HIGHLAND PARK, NJ - Like many Christians living in Indonesia, Harry Pangemanan faced threats
against his own life in the Muslim-majority country.

In the 1990s, he fled to the United States for political asylum, and settled in Highland Park in 2000, where he has since lived.

Just last week, Pangemann was given Highland Park’s 2018 MLK Humanitarian Award for organizing 3,000 volunteers to rebuild more than 200 homes damaged in the wake of Superstorm Sandy.

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Less than two weeks later, he’s one of three Christian-Indonesians using the Second Reformed Church, based in Highland Park, as a sanctuary, fearing a potential deportation back to his home country.

Shortly before 8 a.m. on Thursday, Jan. 25, as Pangemanan was about to drive his oldest daughter, age 15, to school, he saw federal immigration officials staked out in an unmarked car in front of his house.

Harry Pangemanan at an emergency immigrant's advocacy meeting, noon on Thursday, Jan. 25, Credit: Daniel J. Munoz

As he pulled his car out of the driveway, the parked car began to slowly creep forward towards him, so Pangemanan pulled back into the driveway and rushed back inside.

“He had this eyes open because of all this stuff,” said the Rev. Seth Kaper-Dale, who heads the Second Reformed Church in Highland Park, where Pangemanan is employed as a minister.

Kaper-Dale said he got a call from Pangemanan and immediately rushed over.

“I went to check on him, I went to his house, I saw the car, I went up to the car and the guy drove away,” said Kaper-Dale, who ran an unsuccessful campaign for governor in 2017 as part of the Green Party ticket.

“And it happened again, I drove around the block, followed him, and then the second time he drove around the block and drove away.”

Pangemanan rushed into Kaper-Dale’s car and they drove to the church. Kaper-Dale, who maintained a listserv with church members and the borough at large, sent out a notice of Pangemanan’s run-in with federal immigration officials.

ICE agents at the residence of Harry Pangemanan, Credit: Seth Kaper-Dale

By noon, the mayors of Metuchen and Highland Park, different council members and two dozen area members of the Deportation and Immigration Response Team (DIRE), crammed into the sitting room along with Pangemanan. Together, they voiced a commitment to provide sanctuary.

Two others were not so lucky: that same day, federal ICE officials (Immigration and Customs Enforcement) detained Gunawan Liem, of the Franklin Park-section of Piscataway and Roby Sanger of Metuchen.

The two were dropping their kids off at school, where ICE agents had been staking out in hopes of catching the two. Both men have been detained at the Essex County jail, according to Kaper-Dale.

Since the inauguration of President Donald Trump in January 2017, the presidential administration has ramped up the removals of undocumented immigrants; in many cases for non-violent crimes.

In many cases, federal agents would stake outside schools, as well as municipal and state courts, in the hopes of whisking away an undocumented immigrants. 

By tradition, religious buildings have generally been off-limits from ICE officials, and so an undocumented immigrant with an order of removal from the feds can seek sanctuary there indefinitely.

Arthur Jemmy, an Edison resident, sought refuge at the church in October 2017. He’s been living there since.

The other resident, Yohanes Tasik of Avenel, has been living in the church for 11 days. Tasik checked with immigration officials and brought his three-year- old daughter to the meeting, which he credits as the reason ICE didn’t detain and deport him on the spot. Instead, they put on an ankle-monitoring bracelet.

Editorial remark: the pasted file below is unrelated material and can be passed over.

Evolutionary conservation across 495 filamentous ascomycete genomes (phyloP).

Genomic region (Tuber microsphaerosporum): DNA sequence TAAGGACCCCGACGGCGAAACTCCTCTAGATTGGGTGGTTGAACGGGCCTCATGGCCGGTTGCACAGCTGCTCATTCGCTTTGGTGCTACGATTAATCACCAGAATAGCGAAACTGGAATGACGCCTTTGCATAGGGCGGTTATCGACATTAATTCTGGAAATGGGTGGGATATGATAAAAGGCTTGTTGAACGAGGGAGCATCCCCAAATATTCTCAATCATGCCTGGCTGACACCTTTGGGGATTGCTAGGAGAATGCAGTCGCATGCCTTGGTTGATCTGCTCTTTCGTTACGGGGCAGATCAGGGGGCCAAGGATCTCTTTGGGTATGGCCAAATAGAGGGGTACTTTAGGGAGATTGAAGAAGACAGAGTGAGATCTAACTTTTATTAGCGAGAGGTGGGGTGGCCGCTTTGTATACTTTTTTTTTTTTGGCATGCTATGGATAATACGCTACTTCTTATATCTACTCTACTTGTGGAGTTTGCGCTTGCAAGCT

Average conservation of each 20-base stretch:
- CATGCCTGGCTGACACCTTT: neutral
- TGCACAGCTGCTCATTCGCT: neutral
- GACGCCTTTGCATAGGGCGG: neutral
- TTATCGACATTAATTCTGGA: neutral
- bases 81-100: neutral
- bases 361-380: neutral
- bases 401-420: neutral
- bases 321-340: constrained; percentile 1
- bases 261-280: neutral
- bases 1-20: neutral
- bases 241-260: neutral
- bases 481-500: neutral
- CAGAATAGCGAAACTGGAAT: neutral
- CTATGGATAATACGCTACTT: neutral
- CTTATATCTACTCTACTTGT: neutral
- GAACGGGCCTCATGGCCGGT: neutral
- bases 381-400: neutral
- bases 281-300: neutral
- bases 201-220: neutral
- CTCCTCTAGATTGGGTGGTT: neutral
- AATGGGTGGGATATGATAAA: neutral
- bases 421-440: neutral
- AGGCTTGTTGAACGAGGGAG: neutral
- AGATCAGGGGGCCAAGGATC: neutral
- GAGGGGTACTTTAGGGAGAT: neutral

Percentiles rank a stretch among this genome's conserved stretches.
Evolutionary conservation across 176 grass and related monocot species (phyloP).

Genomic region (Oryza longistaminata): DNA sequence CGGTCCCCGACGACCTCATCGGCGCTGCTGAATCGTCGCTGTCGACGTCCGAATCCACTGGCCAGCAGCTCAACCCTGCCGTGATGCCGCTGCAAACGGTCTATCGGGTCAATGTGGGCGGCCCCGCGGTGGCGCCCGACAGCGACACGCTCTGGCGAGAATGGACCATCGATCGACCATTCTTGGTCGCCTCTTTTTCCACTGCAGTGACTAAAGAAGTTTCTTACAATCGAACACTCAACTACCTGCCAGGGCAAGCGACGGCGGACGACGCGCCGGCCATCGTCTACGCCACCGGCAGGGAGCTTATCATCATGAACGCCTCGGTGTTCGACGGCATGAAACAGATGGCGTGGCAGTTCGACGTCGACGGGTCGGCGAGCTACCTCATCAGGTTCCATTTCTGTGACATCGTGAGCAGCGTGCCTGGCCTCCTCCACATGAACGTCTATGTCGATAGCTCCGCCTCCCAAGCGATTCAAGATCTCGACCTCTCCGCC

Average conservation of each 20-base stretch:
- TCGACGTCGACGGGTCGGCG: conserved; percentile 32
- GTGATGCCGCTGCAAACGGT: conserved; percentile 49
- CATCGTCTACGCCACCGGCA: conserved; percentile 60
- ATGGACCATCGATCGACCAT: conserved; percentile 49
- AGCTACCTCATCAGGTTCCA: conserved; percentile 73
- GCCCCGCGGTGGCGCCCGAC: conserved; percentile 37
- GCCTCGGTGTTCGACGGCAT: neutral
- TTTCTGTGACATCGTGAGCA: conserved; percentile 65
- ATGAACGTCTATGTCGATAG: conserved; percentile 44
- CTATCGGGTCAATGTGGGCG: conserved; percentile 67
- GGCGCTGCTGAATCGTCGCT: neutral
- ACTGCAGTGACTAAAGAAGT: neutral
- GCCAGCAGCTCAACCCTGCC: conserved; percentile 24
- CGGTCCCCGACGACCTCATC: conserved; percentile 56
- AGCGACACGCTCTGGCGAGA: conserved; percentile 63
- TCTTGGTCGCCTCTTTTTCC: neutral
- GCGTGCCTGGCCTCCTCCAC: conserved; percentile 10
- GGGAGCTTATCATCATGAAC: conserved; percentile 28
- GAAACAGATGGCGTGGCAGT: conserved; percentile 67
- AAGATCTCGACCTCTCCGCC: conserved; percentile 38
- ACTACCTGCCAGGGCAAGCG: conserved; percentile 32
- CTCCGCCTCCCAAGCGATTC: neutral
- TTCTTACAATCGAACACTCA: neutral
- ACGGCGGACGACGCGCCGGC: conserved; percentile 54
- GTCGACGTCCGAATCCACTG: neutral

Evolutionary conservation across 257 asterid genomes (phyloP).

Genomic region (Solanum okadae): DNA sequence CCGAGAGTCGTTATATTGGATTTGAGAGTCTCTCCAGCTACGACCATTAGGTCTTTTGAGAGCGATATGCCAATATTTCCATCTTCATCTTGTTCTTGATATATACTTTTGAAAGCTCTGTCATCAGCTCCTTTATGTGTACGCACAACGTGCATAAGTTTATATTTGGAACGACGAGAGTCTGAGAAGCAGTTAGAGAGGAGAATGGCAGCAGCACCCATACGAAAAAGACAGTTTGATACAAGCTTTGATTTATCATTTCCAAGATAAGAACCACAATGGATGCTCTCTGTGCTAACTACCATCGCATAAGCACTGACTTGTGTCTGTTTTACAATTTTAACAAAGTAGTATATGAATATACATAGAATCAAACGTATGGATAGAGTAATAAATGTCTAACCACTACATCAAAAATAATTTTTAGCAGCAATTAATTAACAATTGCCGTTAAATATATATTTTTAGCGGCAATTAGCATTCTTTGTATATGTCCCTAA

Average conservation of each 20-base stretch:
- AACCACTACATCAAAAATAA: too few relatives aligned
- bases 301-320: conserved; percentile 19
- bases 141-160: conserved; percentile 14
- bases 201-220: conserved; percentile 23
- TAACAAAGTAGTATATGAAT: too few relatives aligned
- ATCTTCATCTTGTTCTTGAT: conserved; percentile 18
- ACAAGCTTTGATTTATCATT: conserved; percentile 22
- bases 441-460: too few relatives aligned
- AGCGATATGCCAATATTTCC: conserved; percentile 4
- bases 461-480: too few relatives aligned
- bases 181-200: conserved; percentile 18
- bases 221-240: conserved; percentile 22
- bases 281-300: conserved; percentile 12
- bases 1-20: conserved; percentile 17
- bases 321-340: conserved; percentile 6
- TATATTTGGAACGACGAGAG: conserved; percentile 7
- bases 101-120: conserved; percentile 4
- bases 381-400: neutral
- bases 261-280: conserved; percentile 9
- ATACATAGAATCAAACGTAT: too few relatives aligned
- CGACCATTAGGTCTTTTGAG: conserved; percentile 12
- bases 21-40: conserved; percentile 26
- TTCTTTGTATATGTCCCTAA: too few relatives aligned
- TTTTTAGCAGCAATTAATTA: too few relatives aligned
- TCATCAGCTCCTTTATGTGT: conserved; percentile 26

Tasik, like Pangemanan, was ordered to report for another check-in with ICE, but he opted to head to the church. The circumstances have proven extremely disruptive for the three men's families; they're all breadwinners, and in at least one of the families the only one who knows how to drive. 

Each wife had made it to the emergency meeting but declined to be named or photograph. 

“We work hard, we pay tax, we never do anything criminal,” said one of the refugee’s wife through a stream of tears.

“My daughter, the first one, her dream is to become an engineer and then the second one, her dream is become a pediatrician. If something happened between me and my husband, I think it’s gonna kill their dream.”
Many of these men came to the United States just at the onslaught of the Sept. 11 terrorist
attacks, which radically changed the process by which one can apply for political asylum in the
United States.

Prior to Sept. 11, they all would have been able to apply for the status given their history fleeing religious persecution, but as men from a Muslim-majority country, that’s been caught up in limbo.

As the meeting drew on, Congressman Frank Pallone, whose legislative district includes Highland Park, and Gov. Phil Murphy, appeared at the church.

Murphy came to hear some concerns from the three and their wives and children, all the while making vows of policies he intends to push to protect undocumented immigrants living in the state.

“I don’t have any quick reaction to it, but I think answering something with nothing is not an option,” Murphy told reporters. “These are wonderful people.”

Earlier this week, state Attorney General Gurbir Grewal announced that New Jersey would be joining more than a dozen states in a federal lawsuit challenging Trump’s decision to end DACA.

The Obama-era order shields undocumented immigrants who came to the United States as kids from being deported by issuing them years-long work permits.

TAPinto New Brunswick is partnering with ProPublica to track hate crimes in the region. The partnership is part of a nationwide project to track and report bias incidents across the country.

Editor Daniel J. Munoz, dmunoz@tapinto.nettwitter.com/DanielMunoz100